If you’re like most academics I know, then you’ve probably typed the title of this post a number of times. “Apologies for the delay” you’ve written, to help alleviate the guilt you feel in taking too long to respond to someone’s email. But, how long is “too long?” Isn’t there an emotionally-loaded nature to the term “delay”? And, why can’t I decide whether to put the question mark IN the quotes or outside of the quotes? SHOULDN’T I KNOW THIS BY “NOW”?
I’ve been gone a little while, doing a bit of reproduction. For various reasons, that would bore some of you and be extremely interesting to others, I had very limited time on the computer during most of my pregnancy and the first year of my baby’s life. I had to make some priorities, which included, predictably, “everything.” (Also: “everything”.) It turns out, however, and some of you may already know this, that “everything” can well be your verbatim priority list IN THEORY but not in actuality. So, though I planned to post on here each week, and duly felt like a guilty no-goodnik each week for failing to do so, I couldn’t do postings because of the actual things I actually had to get done to keep things afloat. What were they, you ask? AREN’T WE NOSY! They included miscellaneous things like, in no particular order: showering, eating, reading student drafts, doing my editor stuff, reviewing people’s papers, doing some of my own research (HOW DARE I), trying not to barf 24/7 with all-day pregnancy nausea, pushing a baby out my bagina (I can say bagina because I’m a sex researcher but you should use the proper terminology until you get a Ph.D. in baginaology), breastfeeding a baby 24/7 (did you know a baby can be on your nipple ALL THE TIME with no consequences except for your sanity?! I DO!), being with my older kid, drinking water, doing Facebook (IMPORTANT), and the many “just one things!” that people ask you to do until you are one-thinged to death (except I didn’t die: surprise!). Well. Writing that list wasn’t cathartic at all. ANYWAY. I could apologize for the delay in posting. Clearly, some time passed. I felt guilty. It rolls so easily off the fingers and seems eminently appropriate: Apologies for the delay. I hope you can ever forgive me for being the most horrible person in the world for taking X time to do Y.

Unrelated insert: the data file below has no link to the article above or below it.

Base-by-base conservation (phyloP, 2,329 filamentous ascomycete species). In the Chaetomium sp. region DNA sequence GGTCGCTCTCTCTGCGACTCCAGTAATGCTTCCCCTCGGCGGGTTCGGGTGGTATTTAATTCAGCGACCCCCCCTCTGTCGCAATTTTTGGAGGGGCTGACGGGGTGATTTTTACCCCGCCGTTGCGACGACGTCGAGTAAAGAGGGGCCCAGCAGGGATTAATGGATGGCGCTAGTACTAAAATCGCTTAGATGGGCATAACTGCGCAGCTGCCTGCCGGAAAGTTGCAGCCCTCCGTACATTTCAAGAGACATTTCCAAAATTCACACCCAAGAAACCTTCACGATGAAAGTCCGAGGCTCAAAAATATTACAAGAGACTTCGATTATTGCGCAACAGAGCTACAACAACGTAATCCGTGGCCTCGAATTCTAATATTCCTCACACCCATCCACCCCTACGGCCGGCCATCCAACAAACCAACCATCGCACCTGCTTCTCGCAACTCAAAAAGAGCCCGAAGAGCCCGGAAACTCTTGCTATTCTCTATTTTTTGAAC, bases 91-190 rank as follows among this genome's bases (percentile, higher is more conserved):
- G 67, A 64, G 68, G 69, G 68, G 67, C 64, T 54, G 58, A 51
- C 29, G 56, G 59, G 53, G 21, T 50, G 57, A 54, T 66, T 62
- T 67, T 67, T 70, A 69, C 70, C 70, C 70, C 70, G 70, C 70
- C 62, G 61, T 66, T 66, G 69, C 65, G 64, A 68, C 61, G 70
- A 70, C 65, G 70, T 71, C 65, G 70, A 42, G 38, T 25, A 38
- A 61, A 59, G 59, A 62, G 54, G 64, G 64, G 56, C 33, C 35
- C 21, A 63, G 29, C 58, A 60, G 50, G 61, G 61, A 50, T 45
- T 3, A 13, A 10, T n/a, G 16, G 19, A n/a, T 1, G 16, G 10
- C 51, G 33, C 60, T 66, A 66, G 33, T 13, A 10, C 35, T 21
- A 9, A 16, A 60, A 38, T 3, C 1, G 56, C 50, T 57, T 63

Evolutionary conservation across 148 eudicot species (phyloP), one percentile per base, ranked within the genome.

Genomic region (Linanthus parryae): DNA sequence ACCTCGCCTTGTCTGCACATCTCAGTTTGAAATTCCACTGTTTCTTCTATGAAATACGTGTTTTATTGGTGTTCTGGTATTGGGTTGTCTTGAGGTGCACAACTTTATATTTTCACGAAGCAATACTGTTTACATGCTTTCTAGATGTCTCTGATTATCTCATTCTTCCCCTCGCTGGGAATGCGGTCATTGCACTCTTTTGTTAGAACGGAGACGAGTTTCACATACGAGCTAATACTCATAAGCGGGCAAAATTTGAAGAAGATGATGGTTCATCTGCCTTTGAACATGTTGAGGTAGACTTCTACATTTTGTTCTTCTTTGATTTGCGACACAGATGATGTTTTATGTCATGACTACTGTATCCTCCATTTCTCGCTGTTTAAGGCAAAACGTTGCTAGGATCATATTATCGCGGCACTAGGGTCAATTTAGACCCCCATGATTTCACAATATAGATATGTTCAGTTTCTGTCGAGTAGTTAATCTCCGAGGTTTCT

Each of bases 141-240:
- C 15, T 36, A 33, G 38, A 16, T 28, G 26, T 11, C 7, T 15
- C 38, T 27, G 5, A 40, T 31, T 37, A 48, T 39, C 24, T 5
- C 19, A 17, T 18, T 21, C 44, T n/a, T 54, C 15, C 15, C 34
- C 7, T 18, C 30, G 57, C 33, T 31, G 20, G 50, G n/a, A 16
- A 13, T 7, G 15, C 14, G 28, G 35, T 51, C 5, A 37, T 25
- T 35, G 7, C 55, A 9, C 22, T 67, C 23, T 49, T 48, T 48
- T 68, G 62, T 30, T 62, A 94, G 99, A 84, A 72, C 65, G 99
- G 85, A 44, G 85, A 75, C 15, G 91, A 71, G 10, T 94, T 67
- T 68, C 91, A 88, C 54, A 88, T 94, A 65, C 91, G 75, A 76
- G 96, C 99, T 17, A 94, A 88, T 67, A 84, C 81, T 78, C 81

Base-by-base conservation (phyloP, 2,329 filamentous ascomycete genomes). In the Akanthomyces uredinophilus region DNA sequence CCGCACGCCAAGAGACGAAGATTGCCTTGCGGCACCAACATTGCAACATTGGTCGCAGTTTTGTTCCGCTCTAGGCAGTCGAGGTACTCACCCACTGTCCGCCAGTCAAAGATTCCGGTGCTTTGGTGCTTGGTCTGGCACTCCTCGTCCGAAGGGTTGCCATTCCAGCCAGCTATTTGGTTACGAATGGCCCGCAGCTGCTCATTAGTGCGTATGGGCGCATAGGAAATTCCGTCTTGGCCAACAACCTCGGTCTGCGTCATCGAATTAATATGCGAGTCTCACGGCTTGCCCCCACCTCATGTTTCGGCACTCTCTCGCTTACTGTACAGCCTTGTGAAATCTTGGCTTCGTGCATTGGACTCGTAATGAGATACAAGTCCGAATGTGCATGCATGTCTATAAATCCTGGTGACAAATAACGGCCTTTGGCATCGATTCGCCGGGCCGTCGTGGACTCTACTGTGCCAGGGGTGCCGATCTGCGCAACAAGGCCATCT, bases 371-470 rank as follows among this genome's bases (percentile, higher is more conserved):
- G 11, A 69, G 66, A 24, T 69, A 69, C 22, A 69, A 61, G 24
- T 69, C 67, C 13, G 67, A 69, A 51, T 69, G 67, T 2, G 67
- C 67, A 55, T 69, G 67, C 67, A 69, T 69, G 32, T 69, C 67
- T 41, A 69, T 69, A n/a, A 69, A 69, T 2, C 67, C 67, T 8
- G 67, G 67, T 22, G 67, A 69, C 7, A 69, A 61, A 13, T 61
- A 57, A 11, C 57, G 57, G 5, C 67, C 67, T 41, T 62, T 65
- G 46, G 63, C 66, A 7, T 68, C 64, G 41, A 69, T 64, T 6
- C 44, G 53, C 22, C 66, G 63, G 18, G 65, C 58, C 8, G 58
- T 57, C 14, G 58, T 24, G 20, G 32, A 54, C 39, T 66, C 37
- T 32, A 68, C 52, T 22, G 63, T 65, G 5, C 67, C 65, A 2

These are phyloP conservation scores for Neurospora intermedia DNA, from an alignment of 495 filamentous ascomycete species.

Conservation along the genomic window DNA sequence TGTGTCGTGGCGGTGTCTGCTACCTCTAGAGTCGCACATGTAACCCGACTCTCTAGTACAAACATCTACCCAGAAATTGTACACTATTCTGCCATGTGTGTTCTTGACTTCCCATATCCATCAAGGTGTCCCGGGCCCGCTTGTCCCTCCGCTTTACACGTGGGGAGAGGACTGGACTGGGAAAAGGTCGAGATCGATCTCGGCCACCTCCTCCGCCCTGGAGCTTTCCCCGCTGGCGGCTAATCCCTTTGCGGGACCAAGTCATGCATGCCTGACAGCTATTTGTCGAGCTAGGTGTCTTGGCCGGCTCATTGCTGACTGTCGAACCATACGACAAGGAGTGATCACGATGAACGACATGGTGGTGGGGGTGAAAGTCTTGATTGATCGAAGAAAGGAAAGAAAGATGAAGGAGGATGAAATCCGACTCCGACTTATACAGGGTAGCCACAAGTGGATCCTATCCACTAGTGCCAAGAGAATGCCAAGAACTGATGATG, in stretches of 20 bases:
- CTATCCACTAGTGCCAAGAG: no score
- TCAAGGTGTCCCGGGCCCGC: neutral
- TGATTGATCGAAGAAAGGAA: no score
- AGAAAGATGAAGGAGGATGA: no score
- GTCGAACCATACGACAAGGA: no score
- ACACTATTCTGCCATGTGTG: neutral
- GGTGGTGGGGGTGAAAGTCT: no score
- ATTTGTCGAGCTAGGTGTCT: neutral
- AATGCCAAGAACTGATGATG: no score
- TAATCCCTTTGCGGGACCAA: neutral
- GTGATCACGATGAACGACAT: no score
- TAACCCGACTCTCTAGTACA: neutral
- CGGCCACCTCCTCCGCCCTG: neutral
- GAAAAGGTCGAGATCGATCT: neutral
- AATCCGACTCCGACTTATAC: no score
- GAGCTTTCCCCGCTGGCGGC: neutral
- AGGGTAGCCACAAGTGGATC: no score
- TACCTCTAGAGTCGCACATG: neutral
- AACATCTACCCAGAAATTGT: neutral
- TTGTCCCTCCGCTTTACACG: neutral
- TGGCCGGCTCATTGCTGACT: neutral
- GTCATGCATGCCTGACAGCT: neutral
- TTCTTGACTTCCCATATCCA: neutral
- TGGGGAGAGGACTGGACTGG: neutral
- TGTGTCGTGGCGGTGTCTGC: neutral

But if I apologize for the “delay”, what am I apologizing for? Sorry for reproducing? Sorry for gestating? Sorry I got so nauseous I could barely be on my computer? Sorry my life happened? Sorry I exist? Sorry I’m a woman and was socialized with feminine gender norms and I’m also Canadian and that is a double whammy of I can’t stop apologizing? Sorry for babies? Sorry for birth and breastfeeding and my uterus and my bagina?
The thing is, though, this reproductive happening isn’t the first time I’ve wanted to “apologize for the delay.” Sometimes it takes me a few days to respond to someone’s email. GASPY! Less frequently, BECAUSE I LOVE EMAIL, it takes me a week or longer. Is that a delay? Sometimes, I’ve emailed someone on, say, a Friday, and they respond on a Monday. With apologies. For the delay. For Saturdays and Sundays? Yes, it maybe three days between when I emailed you and you responded but – in my book – that’s not a “delay.” That’s what labor activists fought for us to have and I call it “the weekend.”
A delay IS something that merits an apology by definition, one I just made up with my gut. So guess what? I’m not apologizing for the time that has passed since I last posted because I’m not apologizing for reproducing and its completely regular accoutrements-slash-complications. I’m not apologizing for having a weekend. I’m not even apologizing for taking some workdays to respond (people who know me are like: WHO ARE YOU FOOLING YOU RESPONDED TO MY EMAIL RIGHT THIS SECOND). Those aren’t “delays”; they’re life. And my life doesn’t need any apologies. And you know what? Neither does yours.